They found that ketogenic diets don't allow the body to use insulin properly, so blood sugar isn't properly controlled. This leads to insulin resistance, which can increase the risk of type 2 diabetes. Research suggests that people with type 2 diabetes can lose weight and lower their blood sugar levels with the ketogenic diet. In one study, people with type 2 lost weight, needed fewer medications, and lowered their A1c when on the ketogenic diet for a year.
Most studies compared a low-carb or very low-carb diet, defined as less than 26% or 10% of daily calories from carbohydrates, with low-fat diets. Because controlling carbohydrates is important for managing type 2 diabetes, it may seem that the ketogenic diet would be a go-to diet for people living with diabetes. Studies show that metabolic processes are altered when people eat a diet high in fat, such as meat, and low in carbohydrates, such as bread and pasta. Originally created in the 1920s as a treatment for epilepsy, the ketogenic diet (also known as the “ketogenic diet” or simply “keto”) is a trending diet that emphasizes fats and proteins and severely limits carbohydrates and sugars.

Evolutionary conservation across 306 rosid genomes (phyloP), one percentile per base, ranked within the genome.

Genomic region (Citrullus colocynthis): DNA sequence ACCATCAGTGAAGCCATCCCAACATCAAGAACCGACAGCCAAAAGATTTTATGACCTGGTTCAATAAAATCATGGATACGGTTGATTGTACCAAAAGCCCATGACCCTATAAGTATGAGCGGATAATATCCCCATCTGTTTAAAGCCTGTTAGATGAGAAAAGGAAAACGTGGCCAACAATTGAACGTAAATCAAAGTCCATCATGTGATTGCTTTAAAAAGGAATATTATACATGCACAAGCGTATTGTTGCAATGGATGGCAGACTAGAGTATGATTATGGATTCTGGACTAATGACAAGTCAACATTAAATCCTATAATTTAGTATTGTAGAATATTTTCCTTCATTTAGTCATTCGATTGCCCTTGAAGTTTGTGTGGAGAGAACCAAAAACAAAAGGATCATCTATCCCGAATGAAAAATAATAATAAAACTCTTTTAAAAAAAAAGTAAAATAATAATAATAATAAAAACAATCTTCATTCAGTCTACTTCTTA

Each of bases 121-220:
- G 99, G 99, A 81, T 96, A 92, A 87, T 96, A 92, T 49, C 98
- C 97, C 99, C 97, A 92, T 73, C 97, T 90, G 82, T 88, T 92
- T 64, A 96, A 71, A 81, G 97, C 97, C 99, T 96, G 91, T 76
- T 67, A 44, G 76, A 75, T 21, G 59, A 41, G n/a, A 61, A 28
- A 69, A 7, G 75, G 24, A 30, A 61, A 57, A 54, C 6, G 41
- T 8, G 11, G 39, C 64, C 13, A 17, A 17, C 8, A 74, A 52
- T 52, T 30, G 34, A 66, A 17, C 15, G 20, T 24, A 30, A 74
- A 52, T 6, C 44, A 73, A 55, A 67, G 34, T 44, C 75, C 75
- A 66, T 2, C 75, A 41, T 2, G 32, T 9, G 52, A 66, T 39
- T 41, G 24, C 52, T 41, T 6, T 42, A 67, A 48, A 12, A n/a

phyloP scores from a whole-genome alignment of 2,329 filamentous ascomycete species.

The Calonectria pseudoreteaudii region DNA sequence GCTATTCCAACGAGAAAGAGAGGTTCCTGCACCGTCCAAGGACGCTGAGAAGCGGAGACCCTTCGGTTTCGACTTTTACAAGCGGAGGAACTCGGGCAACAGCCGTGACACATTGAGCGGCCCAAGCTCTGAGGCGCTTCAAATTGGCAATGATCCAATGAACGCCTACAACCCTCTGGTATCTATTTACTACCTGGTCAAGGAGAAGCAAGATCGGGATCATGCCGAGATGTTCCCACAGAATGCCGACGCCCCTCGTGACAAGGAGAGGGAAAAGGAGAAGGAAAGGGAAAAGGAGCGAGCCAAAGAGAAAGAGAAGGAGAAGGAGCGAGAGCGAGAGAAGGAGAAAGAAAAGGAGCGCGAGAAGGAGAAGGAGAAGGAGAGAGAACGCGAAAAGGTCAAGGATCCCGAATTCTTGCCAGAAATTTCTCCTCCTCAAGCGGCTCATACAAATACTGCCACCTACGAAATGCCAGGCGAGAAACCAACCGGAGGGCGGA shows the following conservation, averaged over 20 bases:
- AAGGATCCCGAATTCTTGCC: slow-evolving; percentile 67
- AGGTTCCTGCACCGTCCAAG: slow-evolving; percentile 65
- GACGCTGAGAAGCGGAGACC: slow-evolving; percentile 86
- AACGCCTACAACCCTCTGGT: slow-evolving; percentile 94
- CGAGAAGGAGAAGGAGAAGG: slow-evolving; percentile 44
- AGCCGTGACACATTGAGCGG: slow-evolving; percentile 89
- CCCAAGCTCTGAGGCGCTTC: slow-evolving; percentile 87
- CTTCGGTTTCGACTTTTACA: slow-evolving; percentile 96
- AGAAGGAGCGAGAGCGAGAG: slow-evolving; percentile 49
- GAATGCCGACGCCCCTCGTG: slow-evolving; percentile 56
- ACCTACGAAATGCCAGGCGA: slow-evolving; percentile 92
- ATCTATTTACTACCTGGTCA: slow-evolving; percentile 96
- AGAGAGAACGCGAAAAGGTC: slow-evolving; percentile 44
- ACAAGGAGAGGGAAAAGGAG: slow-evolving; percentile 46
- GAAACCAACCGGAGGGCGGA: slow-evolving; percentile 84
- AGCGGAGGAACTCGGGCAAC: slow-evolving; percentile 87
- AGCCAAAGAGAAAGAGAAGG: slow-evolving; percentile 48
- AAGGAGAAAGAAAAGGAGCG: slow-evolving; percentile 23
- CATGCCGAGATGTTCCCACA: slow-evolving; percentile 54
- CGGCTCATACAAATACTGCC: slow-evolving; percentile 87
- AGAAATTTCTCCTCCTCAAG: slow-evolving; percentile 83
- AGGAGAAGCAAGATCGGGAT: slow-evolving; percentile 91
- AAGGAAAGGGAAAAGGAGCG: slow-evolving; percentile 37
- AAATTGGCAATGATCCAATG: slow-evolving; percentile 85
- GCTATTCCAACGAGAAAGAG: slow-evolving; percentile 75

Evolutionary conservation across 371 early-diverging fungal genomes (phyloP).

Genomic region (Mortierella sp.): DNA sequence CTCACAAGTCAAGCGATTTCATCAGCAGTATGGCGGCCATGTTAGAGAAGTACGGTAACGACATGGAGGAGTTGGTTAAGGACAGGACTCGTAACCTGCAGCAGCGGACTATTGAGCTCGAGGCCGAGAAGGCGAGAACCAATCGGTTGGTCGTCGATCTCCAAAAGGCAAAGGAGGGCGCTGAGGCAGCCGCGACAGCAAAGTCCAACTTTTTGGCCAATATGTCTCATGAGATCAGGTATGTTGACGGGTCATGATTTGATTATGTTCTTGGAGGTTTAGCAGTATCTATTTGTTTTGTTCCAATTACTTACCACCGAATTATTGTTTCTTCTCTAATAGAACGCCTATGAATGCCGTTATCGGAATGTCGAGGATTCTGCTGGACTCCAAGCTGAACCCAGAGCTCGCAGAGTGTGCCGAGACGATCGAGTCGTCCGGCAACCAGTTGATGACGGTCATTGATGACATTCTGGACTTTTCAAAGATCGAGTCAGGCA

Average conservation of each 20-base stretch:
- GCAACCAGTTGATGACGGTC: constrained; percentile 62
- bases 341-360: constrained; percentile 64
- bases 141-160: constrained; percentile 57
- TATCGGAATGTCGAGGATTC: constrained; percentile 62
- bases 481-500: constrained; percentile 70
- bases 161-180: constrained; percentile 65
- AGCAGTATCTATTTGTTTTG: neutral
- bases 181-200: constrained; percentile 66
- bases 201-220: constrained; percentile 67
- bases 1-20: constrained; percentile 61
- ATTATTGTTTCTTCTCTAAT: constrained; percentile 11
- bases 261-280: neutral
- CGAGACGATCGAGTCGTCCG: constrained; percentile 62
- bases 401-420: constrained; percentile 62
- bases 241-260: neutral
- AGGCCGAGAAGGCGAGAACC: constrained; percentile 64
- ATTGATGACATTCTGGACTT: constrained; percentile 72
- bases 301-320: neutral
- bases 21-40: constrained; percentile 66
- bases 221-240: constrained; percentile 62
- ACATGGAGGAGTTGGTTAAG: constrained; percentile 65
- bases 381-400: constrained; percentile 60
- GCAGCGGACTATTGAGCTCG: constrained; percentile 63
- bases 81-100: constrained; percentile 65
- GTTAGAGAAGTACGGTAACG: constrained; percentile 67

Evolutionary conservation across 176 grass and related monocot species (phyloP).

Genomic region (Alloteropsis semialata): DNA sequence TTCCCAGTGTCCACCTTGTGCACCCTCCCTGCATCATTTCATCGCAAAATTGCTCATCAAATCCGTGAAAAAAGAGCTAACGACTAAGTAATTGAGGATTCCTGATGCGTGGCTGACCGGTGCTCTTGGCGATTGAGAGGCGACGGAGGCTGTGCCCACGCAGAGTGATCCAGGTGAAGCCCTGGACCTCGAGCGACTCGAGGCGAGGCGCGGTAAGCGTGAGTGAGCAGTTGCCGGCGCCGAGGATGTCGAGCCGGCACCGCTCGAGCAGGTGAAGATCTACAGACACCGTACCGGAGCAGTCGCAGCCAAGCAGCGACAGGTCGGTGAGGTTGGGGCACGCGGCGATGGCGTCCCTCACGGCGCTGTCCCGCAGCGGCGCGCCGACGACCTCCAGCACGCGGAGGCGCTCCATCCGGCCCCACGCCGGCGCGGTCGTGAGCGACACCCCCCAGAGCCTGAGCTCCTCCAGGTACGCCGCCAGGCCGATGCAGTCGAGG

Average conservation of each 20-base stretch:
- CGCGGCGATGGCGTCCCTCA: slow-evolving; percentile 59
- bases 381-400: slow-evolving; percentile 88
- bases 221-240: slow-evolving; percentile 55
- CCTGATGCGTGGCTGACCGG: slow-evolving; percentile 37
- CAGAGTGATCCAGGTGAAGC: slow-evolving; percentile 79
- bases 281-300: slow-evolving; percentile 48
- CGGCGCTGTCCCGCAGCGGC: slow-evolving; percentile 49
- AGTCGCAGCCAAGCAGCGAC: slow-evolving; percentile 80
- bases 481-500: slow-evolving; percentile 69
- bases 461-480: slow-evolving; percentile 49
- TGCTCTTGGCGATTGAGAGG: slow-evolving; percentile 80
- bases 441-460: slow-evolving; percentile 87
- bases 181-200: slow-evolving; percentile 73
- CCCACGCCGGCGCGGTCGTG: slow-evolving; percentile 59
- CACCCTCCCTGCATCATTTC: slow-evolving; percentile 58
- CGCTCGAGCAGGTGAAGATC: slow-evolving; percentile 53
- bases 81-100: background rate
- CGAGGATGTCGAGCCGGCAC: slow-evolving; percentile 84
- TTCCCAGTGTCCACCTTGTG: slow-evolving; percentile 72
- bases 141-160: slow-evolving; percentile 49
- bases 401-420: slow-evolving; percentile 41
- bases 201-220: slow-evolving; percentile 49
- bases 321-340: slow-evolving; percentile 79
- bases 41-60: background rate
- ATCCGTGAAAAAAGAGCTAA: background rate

For example, the distinction between a “ketogenic diet” and the Atkins diet doesn't make sense because the Atkins diet is also a KD. Researchers found that mice fed the diet began to show signs of insulin resistance, a process that can lead to the development of type 2 diabetes, after just a few days of dieting. Grandl and colleagues compared a high-fat diet to a ketogenic diet in mice, feeding animals specific foods and then conducting tests to understand how their bodies reacted to diets. Several publications have alarmingly warned that the ketogenic diet (KD), or low-carb, high-fat (LC-HF) diet, can have detrimental metabolic effects that lead to the development of diabetes.
The study showed that compared to mice on a high-fat diet, those on a low-carb, high-fat ketogenic diet appeared healthier while on the ketogenic diet, but they also began to rapidly develop insulin resistance, meaning their livers were less able to respond to insulin and regulate blood sugar levels. High-fiber and low-fat diets work the same or better than low-carb plans, in many studies, to achieve weight loss and reduce glucose intolerance.